I PASSED THE $200K FTMO CHALLENGE (AND TIPS FOR YOUR CHALLENGE)
Hey there, folks! My name is Andrew Blom, founder and CEO of Disciplined Fx. If you’re new here, welcome! I first started teaching myself how to day trade after developing a chronic illness and needing to find a way to make money from home with a minimal amount of time and energy. Ever since then, I’ve developed so much confidence and hope because of how much day trading has left me feeling successful and empowered to actually make money from home on my own time. I’m also a Ph.D. student pursuing a doctorate in business with a concentration in entrepreneurship. The intention of Disciplined FX is to provide a safe space that supports diverse traders from all walks of life as we learn how to hone discipline and a trading mindset to succeed in forex markets
Today, I’m excited to share with you all, that I’ve passed the FTMO challenge for a $200k account and am starting the verification round as of 8/16/21.
By the way, I want to acknowledge that I’ve registered with FTMO to be an affiliate for the program because I truly do believe this is a solid way for responsible and experienced traders to make a living from their trading skills without needing to wait to amass a large account.
What is FTMO?
If you’re not already familiar with FTMO, it’s one of a handful of professional prop trading firms available, which provide six-figure funding to traders who exhibit discipline and use profitable strategies and strategic trading skills.
As with other prop trading firms, FTMO requires participants to first pass a trading challenge that has strict rules for a target profit you need to meet, how many days you can trade, how much you can lose on any day, and how much you can lose at any point during the overall challenge.
There is a fee to participate in the challenge, depending on how large of an account you’d like to manage, as well as the exchange rate between your currency and the Euro*.
Once you pass the challenge, you trade with FTMO provided funds, and every month you split your profit with the company. This works by sending FTMO an invoice in the amount you’d like to withdraw from your account. You get to walk away with 70% of the profit and FTMO takes 30%.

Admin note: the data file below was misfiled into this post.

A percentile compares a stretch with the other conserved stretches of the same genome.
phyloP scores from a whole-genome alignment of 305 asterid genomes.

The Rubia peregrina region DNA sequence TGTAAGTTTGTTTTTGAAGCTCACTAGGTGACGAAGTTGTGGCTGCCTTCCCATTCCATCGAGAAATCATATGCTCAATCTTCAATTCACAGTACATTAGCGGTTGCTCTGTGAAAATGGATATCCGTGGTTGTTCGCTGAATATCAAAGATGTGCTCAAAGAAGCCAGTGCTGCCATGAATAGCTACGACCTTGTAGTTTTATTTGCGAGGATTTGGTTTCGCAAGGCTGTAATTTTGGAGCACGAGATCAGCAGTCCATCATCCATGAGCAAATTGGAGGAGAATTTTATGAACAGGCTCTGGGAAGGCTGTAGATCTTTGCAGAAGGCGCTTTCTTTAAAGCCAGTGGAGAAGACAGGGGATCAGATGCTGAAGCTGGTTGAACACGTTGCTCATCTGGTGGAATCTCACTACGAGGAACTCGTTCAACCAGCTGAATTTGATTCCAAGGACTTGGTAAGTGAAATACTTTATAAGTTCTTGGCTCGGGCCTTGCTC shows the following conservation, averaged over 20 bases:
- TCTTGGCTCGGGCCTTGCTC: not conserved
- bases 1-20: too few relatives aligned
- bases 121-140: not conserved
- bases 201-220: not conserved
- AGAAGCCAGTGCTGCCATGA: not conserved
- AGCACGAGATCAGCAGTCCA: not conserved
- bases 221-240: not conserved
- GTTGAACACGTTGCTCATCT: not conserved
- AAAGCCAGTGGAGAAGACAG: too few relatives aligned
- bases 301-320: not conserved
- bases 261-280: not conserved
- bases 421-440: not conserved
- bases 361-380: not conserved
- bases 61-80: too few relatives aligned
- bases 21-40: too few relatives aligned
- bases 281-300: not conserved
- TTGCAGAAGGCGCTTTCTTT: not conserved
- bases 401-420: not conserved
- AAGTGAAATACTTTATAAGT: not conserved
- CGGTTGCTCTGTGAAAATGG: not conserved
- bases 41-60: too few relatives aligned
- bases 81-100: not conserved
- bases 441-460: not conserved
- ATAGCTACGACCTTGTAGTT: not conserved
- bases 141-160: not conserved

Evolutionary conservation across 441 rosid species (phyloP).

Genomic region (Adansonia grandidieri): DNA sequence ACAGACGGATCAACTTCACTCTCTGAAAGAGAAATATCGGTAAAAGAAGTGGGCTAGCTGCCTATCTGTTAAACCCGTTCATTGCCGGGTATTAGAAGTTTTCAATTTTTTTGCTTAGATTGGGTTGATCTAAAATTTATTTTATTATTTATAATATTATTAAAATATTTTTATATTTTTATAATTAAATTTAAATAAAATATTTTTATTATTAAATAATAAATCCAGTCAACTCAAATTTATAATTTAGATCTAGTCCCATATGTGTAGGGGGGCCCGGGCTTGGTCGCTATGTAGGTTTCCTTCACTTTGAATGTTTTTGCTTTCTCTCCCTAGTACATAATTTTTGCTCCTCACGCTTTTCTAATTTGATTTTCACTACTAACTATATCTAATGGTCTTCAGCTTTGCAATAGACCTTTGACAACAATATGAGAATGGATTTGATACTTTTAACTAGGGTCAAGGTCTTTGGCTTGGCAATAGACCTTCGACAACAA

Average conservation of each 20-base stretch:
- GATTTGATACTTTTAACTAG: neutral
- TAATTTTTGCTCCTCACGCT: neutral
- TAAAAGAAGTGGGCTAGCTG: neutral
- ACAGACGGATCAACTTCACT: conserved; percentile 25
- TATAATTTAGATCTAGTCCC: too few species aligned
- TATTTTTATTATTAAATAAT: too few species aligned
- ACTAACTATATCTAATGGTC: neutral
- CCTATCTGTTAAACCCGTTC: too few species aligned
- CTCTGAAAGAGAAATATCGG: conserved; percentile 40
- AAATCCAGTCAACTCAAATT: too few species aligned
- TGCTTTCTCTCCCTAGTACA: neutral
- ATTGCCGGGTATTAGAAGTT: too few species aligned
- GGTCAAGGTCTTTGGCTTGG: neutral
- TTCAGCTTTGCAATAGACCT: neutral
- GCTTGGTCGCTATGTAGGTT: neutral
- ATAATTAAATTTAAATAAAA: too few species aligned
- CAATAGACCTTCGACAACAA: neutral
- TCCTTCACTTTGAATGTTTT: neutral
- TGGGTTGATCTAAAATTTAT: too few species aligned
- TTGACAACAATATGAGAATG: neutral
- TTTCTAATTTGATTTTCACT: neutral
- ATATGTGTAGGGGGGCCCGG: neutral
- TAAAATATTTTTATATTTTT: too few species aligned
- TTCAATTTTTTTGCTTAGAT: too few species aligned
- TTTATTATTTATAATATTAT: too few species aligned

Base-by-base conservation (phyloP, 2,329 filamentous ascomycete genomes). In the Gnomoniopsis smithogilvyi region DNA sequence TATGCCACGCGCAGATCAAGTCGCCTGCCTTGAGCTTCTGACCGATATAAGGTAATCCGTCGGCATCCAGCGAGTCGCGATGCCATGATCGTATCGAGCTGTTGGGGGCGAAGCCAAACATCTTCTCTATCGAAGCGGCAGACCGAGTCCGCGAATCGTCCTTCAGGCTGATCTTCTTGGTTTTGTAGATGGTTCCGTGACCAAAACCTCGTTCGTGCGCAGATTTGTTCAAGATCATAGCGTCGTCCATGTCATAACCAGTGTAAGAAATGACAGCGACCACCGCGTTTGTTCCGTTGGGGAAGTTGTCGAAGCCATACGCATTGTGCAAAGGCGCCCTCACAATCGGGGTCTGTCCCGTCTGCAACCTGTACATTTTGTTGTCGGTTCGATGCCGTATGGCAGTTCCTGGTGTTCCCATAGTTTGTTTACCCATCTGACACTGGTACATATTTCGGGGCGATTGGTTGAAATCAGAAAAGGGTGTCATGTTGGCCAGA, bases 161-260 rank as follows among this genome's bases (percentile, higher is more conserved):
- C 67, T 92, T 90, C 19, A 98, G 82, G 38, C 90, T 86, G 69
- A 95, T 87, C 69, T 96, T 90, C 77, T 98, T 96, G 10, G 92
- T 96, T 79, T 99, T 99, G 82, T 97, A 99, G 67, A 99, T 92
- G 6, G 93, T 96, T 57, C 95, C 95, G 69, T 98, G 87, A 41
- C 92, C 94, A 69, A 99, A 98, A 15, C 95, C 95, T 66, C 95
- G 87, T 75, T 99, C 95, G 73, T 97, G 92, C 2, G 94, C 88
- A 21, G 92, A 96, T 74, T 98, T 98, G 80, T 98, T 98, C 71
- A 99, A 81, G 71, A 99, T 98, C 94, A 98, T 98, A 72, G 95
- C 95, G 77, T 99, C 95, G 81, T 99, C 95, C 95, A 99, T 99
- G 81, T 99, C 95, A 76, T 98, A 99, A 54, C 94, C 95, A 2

If you’re able to make 10% on a $200,000, you can end up with $14,000 paid out to you.
There are restrictions, of course, for how much you can lose on the account, and if you’re not responsible with your trading, you can lose your status as a funded trader.
While there’s quite a bit of healthy and reasonable skepticism about the reliability and trustworthiness of prop trading firms, I really do believe FTMO is one of the most well-documented firms to provide an honest and fair prop trading experience.
Before I decided to go for a prop trading challenge, I did quite a bit of research to determine which firm I’d like to trade with, and I felt FTMO was the best fit.
I will share what has worked for me and leave it to you, dear viewer, to come to your own conclusions as to whether you’d like to take a FTMO challenge or not.
My Trading Style
So Before I dive into what my FTMO challenge was like, I want to give you a little context regarding my trading style.
Here are three important aspects about the way I trade:
#1: My strategy is about 90% mechanical and 10% discretionary decision-making.
That means I keep very clear-cut rules for each step of the trade: the signal, the entry, the stop loss, and the take profit target.
My trading rules can be written down as a checklist which I can cross off one by one for every trade I take.
The only bit of discretionary decision-making I allow is for visually determining the direction that price is moving towards.
Otherwise, every other element has set rules.
Theoretically, I can put my strategy down on paper as one of those Yes or No flow charts if I needed to.
This leaves very little room for my own opinion and I like to keep it that way.
#2: I keep my trading very, very simple.
I only take one trade a day tops, and that’s if there’s a proper signal on the chart.
I also only allow an entry between 630am and 930 am PST, to trade during the crossover of the London and New York sessions.
Lastly, I only trade the EUR/USD.
So to summarize, that’s one trade, at one time of the day, with one currency pair.
#3 Once my trade order is submitted with a stop loss and take profit orders attached, I’ll either close my screen or read a book and only glance at the progress from time to time.
I don’t currently use complicated exit strategies, although I’ve found trailing stops to be helpful in the past.
I try to keep my time watching the charts to an absolute minimum.
By turning the screen off, I don’t tempt my creative brain to make spur-of-the-moment trading decisions.